When we skim over the first steps, we lack clarity about what we genuinely need in order to be the version of ourselves that we want to be. Without clear intentions and purpose behind the acts of self-care we try, it’s likely that they’ll fail to really work.  

In this step, you select things that protect, restore, and enhance the parts of yourself  that allow you to show up fully (based on step two). This can mean anything from proper daily nutrition to engaging in creative pursuits, making time for silence, seeking social interaction, participating in psychotherapy, taking breaks, exercising, or providing service to others. The list goes on.

Here’s an example of how to put these steps into action:

Suppose you’re feeling compassion fatigue at work, and your boss tells you need to practice self-care. You decide to get a massage, throw on some sweatpants, and veg out in front of the TV for the weekend.

On Monday, you’re not feeling less stressed, so you up the self-care ante. You find a list of self-care activities and work your way down the list. Day after day, meditation after yoga class after salt bath, you still feel stressed.

You’re frustrated because this whole “self-care thing” doesn’t seem to be working. Likely, self-care is ineffective in this case because it’s being done in the name of self-care, and not in clear service your underlying needs. This happens all the time.

Now, let’s approach the same scenarios using the three steps.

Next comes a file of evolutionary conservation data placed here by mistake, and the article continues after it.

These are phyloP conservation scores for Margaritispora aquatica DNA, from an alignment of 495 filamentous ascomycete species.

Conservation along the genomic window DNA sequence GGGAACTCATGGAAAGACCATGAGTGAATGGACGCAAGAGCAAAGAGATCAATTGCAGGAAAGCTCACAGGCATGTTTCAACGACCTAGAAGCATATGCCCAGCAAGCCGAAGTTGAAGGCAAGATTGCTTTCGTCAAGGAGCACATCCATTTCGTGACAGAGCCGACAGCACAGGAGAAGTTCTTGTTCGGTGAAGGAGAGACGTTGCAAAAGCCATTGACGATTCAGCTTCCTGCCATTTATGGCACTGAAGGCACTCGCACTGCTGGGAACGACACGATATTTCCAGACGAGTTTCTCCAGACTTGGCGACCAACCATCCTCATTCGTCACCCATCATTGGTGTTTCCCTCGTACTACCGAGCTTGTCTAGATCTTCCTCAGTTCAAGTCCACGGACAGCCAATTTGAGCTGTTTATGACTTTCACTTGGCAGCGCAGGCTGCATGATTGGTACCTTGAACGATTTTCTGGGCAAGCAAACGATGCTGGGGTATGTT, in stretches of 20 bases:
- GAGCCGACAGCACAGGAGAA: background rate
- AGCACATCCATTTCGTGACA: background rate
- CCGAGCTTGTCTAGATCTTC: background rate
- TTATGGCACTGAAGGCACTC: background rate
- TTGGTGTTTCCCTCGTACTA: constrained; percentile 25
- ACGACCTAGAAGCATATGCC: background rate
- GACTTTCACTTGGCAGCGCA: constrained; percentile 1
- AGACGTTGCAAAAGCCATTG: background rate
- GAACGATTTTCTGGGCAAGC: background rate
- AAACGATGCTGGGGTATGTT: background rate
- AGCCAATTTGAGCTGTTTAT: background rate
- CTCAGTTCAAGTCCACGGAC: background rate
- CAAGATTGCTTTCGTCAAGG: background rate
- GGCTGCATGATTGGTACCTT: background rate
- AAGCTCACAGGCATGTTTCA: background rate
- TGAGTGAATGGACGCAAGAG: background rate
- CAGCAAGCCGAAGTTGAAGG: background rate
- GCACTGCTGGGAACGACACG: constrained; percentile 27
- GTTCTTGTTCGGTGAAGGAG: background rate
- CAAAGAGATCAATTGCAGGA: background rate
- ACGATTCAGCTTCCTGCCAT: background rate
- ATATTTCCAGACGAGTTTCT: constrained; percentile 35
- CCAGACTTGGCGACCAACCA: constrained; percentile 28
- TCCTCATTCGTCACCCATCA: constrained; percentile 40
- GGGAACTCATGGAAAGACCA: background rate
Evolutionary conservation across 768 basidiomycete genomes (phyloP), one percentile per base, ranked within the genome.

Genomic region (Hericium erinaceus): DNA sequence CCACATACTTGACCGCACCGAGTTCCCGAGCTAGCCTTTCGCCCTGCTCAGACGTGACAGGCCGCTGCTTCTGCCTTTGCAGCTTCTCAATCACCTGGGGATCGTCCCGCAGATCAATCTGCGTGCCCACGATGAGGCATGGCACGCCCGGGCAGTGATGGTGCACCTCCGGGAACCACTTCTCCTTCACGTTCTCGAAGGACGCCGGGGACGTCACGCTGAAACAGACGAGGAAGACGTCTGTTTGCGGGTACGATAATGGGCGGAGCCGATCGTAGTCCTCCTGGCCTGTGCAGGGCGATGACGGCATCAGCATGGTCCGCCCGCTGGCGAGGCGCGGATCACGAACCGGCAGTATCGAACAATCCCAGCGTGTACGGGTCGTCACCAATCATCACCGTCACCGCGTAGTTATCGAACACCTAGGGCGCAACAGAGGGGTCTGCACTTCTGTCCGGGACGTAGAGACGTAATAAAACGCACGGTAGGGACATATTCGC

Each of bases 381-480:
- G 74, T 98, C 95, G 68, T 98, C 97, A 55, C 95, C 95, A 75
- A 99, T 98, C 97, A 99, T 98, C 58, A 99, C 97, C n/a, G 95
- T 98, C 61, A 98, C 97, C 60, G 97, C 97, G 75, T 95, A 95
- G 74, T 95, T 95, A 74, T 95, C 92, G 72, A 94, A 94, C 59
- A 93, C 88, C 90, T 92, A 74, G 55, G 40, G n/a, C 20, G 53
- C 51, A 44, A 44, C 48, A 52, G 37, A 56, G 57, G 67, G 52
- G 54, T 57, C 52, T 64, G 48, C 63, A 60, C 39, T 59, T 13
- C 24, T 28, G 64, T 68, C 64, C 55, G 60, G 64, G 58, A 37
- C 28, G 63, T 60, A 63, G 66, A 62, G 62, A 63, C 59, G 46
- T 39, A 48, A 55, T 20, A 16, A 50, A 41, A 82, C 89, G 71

This time, when your boss tells you to practice self-care, your first step is to ask yourself how you want to be showing up for life right now. Maybe the answer is that you want to be showing up for this job as an efficient, empathetic, and realistic clinician and employee with ample energy, and you want to show up as a funny and reliable person to your coworkers.

You don’t feel like you’re showing up much like this at all, so you then ask yourself, What do I need to show up like this? You begin to notice what you need.

You’re tired, so you opt for an extra hour of sleep each night rather than an extra hour of TV. You spend a lot of time feeling pressed for time, which distracts you from your clinical work, so you commit to improving your time management skills by asking co-workers for advice and listening to a podcast about the topic on your commute home.

You don’t have an opportunity to process some of the reactions you have to the individuals you serve, which distracts you during sessions. So you decide to work it out in your journal regularly.

You’re hungry since you hardly have time to hit the cafeteria, which makes work more challenging. So you start bringing lunch. Your mood is low, so you decide to start doing light movement in the mornings because you know it makes you feel a bit happier.

In this example, the acts of self-care are targeted, specific, and intentional, which will make it more likely that they will be effective. Self-care just got personal!

Step 4: Witnessing

Once you start engaging in these steps, it time to take a step back and witness what’s working and what’s getting in the way. Notice what barriers make these steps challenging for you and which steps are harder than others.

Is there something you’re saying to talk yourself out of meeting your needs? What are you telling yourself about the importance of self-care? Get curious about the things that block you from engaging in the activities that restore and protect the energy you need to fully show up, and get creative about how to overcome them.